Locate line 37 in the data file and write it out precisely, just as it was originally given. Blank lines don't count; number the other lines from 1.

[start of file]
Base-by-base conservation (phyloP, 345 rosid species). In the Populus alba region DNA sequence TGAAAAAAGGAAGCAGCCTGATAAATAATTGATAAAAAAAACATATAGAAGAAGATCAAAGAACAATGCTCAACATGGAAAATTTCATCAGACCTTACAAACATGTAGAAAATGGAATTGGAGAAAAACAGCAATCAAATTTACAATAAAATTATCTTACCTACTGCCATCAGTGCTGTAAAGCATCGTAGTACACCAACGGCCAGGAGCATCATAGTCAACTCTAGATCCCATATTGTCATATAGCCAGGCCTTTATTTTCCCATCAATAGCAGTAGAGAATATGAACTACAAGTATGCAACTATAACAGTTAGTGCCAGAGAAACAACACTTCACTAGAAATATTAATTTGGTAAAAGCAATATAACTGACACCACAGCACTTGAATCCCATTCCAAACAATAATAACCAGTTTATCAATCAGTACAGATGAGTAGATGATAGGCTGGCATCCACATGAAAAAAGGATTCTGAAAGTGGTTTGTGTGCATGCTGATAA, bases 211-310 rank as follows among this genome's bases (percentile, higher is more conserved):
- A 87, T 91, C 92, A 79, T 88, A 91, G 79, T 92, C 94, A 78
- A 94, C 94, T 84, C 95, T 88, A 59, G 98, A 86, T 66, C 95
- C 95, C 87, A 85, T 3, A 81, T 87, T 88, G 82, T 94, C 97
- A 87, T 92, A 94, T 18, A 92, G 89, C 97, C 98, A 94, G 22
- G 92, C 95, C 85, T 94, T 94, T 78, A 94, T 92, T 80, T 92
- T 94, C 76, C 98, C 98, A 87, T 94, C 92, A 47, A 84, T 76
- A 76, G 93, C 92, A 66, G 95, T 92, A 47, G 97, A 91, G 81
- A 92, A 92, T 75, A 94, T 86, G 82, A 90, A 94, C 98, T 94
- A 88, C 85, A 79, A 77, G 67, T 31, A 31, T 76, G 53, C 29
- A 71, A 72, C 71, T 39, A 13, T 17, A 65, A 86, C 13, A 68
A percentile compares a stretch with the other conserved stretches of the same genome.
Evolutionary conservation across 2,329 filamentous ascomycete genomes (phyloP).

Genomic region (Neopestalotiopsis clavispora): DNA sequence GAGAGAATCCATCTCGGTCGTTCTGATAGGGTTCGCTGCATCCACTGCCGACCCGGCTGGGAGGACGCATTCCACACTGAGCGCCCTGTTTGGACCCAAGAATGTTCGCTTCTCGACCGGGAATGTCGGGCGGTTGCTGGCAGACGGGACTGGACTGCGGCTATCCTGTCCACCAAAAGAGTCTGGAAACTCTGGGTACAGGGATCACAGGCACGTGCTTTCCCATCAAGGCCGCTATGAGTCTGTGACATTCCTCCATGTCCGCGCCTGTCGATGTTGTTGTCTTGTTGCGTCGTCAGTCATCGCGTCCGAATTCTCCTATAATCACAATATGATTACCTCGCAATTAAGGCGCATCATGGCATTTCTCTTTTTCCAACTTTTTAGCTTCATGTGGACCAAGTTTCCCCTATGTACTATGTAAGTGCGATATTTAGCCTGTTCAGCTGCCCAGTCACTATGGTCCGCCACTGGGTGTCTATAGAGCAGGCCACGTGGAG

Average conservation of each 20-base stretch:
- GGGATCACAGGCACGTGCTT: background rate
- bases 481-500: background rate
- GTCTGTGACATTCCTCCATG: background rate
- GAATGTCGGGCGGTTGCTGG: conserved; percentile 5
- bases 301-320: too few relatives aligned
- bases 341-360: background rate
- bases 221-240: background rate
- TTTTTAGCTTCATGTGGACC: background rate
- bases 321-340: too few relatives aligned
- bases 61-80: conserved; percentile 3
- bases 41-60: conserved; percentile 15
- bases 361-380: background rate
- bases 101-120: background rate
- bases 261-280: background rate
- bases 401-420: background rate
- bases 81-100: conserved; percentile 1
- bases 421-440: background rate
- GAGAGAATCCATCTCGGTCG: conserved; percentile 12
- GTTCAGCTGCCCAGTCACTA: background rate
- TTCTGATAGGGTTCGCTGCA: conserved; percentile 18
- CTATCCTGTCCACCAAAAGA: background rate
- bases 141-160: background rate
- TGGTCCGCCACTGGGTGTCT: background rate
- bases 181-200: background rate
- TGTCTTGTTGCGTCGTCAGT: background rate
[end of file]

- bases 141-160: background rate